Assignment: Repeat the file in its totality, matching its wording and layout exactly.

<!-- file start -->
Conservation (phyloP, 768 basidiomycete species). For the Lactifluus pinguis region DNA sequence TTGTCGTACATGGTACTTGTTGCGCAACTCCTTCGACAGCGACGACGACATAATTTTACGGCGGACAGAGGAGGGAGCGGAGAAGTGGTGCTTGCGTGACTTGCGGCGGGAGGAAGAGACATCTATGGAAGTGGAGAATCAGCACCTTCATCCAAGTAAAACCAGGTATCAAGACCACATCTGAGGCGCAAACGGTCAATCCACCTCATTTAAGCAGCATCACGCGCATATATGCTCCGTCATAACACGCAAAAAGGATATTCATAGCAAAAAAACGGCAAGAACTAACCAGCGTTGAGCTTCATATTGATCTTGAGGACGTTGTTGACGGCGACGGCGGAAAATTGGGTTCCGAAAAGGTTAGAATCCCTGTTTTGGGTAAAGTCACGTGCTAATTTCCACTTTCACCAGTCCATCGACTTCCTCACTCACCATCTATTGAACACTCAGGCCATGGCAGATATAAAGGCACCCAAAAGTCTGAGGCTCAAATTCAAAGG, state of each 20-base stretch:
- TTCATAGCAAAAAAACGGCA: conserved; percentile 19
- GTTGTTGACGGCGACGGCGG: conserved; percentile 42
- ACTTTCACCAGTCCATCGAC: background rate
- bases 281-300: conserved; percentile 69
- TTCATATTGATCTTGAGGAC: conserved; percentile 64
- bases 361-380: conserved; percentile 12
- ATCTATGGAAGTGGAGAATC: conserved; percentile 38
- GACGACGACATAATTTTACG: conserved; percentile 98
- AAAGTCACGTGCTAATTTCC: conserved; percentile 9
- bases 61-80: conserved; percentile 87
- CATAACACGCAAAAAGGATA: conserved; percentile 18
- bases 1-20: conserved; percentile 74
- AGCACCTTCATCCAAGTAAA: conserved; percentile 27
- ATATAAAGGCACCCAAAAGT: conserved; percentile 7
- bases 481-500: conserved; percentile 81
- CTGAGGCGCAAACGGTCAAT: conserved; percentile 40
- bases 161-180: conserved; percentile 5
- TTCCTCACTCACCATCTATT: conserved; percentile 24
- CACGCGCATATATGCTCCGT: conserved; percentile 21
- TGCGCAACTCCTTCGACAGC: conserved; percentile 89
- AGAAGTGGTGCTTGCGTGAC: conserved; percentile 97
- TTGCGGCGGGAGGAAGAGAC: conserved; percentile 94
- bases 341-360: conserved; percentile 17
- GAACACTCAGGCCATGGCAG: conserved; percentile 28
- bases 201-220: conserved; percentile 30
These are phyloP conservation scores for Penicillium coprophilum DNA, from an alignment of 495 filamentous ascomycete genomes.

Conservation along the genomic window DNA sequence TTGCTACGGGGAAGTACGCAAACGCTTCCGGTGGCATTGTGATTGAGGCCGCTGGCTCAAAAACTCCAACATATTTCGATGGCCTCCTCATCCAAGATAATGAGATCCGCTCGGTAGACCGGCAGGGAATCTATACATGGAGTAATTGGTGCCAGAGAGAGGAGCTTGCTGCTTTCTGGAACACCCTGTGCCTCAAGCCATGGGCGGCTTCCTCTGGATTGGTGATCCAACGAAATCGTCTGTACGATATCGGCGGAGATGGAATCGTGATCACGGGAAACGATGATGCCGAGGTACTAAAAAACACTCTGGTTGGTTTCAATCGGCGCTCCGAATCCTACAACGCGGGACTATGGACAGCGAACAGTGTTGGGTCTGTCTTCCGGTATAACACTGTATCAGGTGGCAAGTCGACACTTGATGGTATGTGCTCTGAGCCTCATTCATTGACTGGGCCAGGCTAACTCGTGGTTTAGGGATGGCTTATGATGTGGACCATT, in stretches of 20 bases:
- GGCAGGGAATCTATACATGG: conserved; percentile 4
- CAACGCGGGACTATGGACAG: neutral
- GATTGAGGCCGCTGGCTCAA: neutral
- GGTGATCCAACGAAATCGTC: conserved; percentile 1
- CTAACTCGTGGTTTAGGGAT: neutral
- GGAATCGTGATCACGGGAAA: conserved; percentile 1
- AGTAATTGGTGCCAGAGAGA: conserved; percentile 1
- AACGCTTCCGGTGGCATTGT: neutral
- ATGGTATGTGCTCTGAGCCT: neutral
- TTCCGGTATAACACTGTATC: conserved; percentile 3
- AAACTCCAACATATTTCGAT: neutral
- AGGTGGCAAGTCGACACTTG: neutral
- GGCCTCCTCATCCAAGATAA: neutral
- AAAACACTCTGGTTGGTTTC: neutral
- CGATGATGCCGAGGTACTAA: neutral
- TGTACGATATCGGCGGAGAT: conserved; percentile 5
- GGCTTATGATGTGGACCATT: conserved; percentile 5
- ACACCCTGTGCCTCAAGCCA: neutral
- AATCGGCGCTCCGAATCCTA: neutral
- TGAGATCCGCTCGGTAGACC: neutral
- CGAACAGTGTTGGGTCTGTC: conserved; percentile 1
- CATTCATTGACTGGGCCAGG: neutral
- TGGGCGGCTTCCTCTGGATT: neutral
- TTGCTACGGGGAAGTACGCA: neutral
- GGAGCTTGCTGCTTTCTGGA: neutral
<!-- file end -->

Conservation (phyloP, 768 basidiomycete species). For the Lactifluus pinguis region DNA sequence TTGTCGTACATGGTACTTGTTGCGCAACTCCTTCGACAGCGACGACGACATAATTTTACGGCGGACAGAGGAGGGAGCGGAGAAGTGGTGCTTGCGTGACTTGCGGCGGGAGGAAGAGACATCTATGGAAGTGGAGAATCAGCACCTTCATCCAAGTAAAACCAGGTATCAAGACCACATCTGAGGCGCAAACGGTCAATCCACCTCATTTAAGCAGCATCACGCGCATATATGCTCCGTCATAACACGCAAAAAGGATATTCATAGCAAAAAAACGGCAAGAACTAACCAGCGTTGAGCTTCATATTGATCTTGAGGACGTTGTTGACGGCGACGGCGGAAAATTGGGTTCCGAAAAGGTTAGAATCCCTGTTTTGGGTAAAGTCACGTGCTAATTTCCACTTTCACCAGTCCATCGACTTCCTCACTCACCATCTATTGAACACTCAGGCCATGGCAGATATAAAGGCACCCAAAAGTCTGAGGCTCAAATTCAAAGG, state of each 20-base stretch:
- TTCATAGCAAAAAAACGGCA: conserved; percentile 19
- GTTGTTGACGGCGACGGCGG: conserved; percentile 42
- ACTTTCACCAGTCCATCGAC: background rate
- bases 281-300: conserved; percentile 69
- TTCATATTGATCTTGAGGAC: conserved; percentile 64
- bases 361-380: conserved; percentile 12
- ATCTATGGAAGTGGAGAATC: conserved; percentile 38
- GACGACGACATAATTTTACG: conserved; percentile 98
- AAAGTCACGTGCTAATTTCC: conserved; percentile 9
- bases 61-80: conserved; percentile 87
- CATAACACGCAAAAAGGATA: conserved; percentile 18
- bases 1-20: conserved; percentile 74
- AGCACCTTCATCCAAGTAAA: conserved; percentile 27
- ATATAAAGGCACCCAAAAGT: conserved; percentile 7
- bases 481-500: conserved; percentile 81
- CTGAGGCGCAAACGGTCAAT: conserved; percentile 40
- bases 161-180: conserved; percentile 5
- TTCCTCACTCACCATCTATT: conserved; percentile 24
- CACGCGCATATATGCTCCGT: conserved; percentile 21
- TGCGCAACTCCTTCGACAGC: conserved; percentile 89
- AGAAGTGGTGCTTGCGTGAC: conserved; percentile 97
- TTGCGGCGGGAGGAAGAGAC: conserved; percentile 94
- bases 341-360: conserved; percentile 17
- GAACACTCAGGCCATGGCAG: conserved; percentile 28
- bases 201-220: conserved; percentile 30
These are phyloP conservation scores for Penicillium coprophilum DNA, from an alignment of 495 filamentous ascomycete genomes.

Conservation along the genomic window DNA sequence TTGCTACGGGGAAGTACGCAAACGCTTCCGGTGGCATTGTGATTGAGGCCGCTGGCTCAAAAACTCCAACATATTTCGATGGCCTCCTCATCCAAGATAATGAGATCCGCTCGGTAGACCGGCAGGGAATCTATACATGGAGTAATTGGTGCCAGAGAGAGGAGCTTGCTGCTTTCTGGAACACCCTGTGCCTCAAGCCATGGGCGGCTTCCTCTGGATTGGTGATCCAACGAAATCGTCTGTACGATATCGGCGGAGATGGAATCGTGATCACGGGAAACGATGATGCCGAGGTACTAAAAAACACTCTGGTTGGTTTCAATCGGCGCTCCGAATCCTACAACGCGGGACTATGGACAGCGAACAGTGTTGGGTCTGTCTTCCGGTATAACACTGTATCAGGTGGCAAGTCGACACTTGATGGTATGTGCTCTGAGCCTCATTCATTGACTGGGCCAGGCTAACTCGTGGTTTAGGGATGGCTTATGATGTGGACCATT, in stretches of 20 bases:
- GGCAGGGAATCTATACATGG: conserved; percentile 4
- CAACGCGGGACTATGGACAG: neutral
- GATTGAGGCCGCTGGCTCAA: neutral
- GGTGATCCAACGAAATCGTC: conserved; percentile 1
- CTAACTCGTGGTTTAGGGAT: neutral
- GGAATCGTGATCACGGGAAA: conserved; percentile 1
- AGTAATTGGTGCCAGAGAGA: conserved; percentile 1
- AACGCTTCCGGTGGCATTGT: neutral
- ATGGTATGTGCTCTGAGCCT: neutral
- TTCCGGTATAACACTGTATC: conserved; percentile 3
- AAACTCCAACATATTTCGAT: neutral
- AGGTGGCAAGTCGACACTTG: neutral
- GGCCTCCTCATCCAAGATAA: neutral
- AAAACACTCTGGTTGGTTTC: neutral
- CGATGATGCCGAGGTACTAA: neutral
- TGTACGATATCGGCGGAGAT: conserved; percentile 5
- GGCTTATGATGTGGACCATT: conserved; percentile 5
- ACACCCTGTGCCTCAAGCCA: neutral
- AATCGGCGCTCCGAATCCTA: neutral
- TGAGATCCGCTCGGTAGACC: neutral
- CGAACAGTGTTGGGTCTGTC: conserved; percentile 1
- CATTCATTGACTGGGCCAGG: neutral
- TGGGCGGCTTCCTCTGGATT: neutral
- TTGCTACGGGGAAGTACGCA: neutral
- GGAGCTTGCTGCTTTCTGGA: neutral